I kind of disagree with you on this: “The anti-gun owner activists will never find common ground and will seldom even find agreement on the smallest detail with the pro-gun owner activists.”

    I believe both groups (for the most part) don’t want mentally ill people to have guns.

  13. How do you define “Mentally Ill”, Ubu?

    I would agree with your statement, but I question your definition. So much I wonder if we are speaking the same language.

  14. The reason I spent the time addressing MikeB302000’s comments was because he did make a couple valid points. Linoge did overstate his position and if there were zero guns there would be zero violence committed with guns.

    If I were to completely ignore valid points, even by a troll, it enables those that make them to justify their position and perhaps sway people to their conclusions.


    Until we have a Supreme Court ruling that a proposed law must pass “strict scrutiny” in regards to the Second Amendment we need to defend against “rational basis” claims.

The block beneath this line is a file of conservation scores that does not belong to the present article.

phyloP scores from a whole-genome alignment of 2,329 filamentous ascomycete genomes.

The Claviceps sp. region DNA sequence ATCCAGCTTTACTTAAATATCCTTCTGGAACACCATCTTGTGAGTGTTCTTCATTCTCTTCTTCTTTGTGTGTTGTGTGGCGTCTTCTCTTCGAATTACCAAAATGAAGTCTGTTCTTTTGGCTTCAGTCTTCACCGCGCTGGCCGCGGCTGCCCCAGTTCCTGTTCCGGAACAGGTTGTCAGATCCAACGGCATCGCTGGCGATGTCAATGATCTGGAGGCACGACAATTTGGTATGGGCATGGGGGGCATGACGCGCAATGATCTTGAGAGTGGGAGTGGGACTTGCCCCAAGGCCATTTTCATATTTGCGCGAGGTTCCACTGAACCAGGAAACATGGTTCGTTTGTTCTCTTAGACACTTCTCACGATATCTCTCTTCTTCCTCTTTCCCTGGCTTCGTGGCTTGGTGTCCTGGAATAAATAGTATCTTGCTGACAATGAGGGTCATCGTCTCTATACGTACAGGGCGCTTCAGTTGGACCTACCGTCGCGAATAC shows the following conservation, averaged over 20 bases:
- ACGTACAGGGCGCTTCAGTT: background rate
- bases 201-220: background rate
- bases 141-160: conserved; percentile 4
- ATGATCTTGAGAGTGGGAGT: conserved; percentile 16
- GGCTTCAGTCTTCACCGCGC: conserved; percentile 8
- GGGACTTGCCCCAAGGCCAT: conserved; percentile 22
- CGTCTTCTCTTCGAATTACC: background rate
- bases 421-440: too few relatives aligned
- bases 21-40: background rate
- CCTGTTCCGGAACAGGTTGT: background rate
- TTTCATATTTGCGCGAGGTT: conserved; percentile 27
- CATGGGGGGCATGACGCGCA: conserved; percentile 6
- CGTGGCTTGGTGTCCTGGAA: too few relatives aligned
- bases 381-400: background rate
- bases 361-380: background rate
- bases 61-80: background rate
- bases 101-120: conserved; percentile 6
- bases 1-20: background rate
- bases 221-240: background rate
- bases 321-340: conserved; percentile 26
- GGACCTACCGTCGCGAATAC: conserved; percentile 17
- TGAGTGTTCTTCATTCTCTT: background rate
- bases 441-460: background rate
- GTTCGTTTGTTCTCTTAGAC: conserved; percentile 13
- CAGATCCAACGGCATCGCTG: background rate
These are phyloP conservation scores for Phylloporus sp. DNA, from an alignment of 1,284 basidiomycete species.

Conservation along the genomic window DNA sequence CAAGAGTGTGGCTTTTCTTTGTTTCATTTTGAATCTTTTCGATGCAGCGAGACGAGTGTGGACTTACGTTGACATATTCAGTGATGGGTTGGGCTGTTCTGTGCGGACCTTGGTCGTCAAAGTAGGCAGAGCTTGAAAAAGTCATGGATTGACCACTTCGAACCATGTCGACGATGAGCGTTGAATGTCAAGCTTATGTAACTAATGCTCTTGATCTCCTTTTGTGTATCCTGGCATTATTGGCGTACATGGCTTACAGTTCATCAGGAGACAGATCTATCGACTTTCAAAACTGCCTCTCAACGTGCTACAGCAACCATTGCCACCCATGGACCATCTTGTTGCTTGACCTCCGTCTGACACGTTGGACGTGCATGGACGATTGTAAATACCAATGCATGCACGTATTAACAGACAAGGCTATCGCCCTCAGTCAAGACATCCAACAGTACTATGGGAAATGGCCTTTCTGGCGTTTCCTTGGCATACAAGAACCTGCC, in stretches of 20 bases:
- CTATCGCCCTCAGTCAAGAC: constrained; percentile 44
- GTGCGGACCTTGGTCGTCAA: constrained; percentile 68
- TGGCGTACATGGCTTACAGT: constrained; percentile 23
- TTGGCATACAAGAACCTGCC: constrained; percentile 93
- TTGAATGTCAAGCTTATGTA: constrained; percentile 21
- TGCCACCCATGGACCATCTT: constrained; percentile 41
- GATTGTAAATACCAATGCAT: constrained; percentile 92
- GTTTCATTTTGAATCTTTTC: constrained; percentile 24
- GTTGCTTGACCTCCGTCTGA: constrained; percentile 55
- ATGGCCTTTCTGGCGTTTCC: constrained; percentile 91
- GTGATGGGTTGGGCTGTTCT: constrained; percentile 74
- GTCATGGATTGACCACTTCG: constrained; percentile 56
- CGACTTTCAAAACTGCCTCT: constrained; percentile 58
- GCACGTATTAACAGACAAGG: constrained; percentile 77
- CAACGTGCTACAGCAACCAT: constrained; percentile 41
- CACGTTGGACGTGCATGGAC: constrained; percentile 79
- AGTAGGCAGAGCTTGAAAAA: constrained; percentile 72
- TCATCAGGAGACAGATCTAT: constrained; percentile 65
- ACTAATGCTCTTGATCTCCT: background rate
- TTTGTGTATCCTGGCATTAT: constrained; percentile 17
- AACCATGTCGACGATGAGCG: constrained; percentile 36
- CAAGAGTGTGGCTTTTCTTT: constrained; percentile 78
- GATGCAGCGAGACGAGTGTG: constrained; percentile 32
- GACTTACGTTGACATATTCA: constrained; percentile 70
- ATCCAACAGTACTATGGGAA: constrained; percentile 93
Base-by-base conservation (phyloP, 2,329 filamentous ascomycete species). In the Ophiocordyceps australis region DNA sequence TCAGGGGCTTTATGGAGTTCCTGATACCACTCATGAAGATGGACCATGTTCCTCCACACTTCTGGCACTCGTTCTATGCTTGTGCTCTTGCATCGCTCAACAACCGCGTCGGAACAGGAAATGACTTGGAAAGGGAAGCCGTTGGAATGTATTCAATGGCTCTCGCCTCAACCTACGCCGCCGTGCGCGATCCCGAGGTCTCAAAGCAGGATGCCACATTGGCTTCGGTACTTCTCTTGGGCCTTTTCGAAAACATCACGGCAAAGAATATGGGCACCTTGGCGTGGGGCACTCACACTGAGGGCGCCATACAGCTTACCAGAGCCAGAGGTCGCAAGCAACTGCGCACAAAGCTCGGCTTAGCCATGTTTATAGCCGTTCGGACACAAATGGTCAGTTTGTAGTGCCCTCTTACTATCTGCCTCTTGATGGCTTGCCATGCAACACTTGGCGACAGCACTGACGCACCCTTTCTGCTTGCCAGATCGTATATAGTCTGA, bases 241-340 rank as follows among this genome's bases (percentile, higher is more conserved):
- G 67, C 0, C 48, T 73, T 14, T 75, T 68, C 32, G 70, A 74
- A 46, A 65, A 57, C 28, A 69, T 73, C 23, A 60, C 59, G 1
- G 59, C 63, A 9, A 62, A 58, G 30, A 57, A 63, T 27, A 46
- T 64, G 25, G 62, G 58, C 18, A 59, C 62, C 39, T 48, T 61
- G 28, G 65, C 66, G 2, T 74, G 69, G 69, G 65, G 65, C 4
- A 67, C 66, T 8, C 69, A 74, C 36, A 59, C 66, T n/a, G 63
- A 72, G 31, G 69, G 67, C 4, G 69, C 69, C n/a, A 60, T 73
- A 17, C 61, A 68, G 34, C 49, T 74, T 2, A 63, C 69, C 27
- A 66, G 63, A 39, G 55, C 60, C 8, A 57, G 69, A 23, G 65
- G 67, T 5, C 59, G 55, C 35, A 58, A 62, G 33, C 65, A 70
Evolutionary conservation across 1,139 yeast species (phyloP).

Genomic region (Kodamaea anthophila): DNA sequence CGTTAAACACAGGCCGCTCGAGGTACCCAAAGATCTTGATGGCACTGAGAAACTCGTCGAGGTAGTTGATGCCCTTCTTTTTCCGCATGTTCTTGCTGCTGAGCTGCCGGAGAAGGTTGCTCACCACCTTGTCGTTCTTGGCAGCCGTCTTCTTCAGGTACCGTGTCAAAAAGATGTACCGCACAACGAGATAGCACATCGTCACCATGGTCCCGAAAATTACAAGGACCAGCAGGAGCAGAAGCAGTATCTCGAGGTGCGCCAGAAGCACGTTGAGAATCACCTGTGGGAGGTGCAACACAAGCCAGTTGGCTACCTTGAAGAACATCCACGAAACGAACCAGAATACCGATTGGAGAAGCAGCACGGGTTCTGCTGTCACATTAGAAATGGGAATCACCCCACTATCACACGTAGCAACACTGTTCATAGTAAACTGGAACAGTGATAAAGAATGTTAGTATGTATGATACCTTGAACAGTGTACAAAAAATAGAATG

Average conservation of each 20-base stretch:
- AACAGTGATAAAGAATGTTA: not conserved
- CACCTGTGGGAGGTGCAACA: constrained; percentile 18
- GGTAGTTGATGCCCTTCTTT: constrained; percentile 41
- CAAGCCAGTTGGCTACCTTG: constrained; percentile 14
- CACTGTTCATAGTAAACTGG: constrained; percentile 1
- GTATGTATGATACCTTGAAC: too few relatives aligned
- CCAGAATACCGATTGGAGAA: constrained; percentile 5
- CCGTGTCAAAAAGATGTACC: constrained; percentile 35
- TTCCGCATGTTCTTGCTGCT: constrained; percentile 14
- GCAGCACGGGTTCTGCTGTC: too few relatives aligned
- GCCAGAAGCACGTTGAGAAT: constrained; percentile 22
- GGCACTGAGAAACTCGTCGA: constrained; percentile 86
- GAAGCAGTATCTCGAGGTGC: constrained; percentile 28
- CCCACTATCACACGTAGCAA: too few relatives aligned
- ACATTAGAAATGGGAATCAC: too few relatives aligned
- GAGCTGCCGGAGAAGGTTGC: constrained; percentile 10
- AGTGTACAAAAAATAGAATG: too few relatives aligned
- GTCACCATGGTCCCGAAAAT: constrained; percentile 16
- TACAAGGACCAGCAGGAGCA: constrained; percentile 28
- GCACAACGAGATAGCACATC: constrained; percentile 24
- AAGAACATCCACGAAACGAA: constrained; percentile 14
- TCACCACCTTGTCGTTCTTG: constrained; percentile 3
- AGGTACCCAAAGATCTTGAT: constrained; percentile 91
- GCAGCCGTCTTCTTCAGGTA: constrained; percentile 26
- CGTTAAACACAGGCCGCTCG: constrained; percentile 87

You are right–I was pushing the envelope a little with that statement.

    Where we will probably part ways or at least have an interesting discussion is over the following points:

    1) As Weer’d asks, “How do you define mentally ill?” How do we avoid a slippery slope such that a mild depressive episode ends up disqualifing someone for exercising a specific enumerated right for life?
    2) You suggest untreated paranoid schizophrenia. How could we track/enforce treatment years after taking possession of a firearm?
    3) If someone is mentally ill to such a level as to be unfit to possess a firearm aren’t they also unfit to possess a can of gasoline and a book of matches?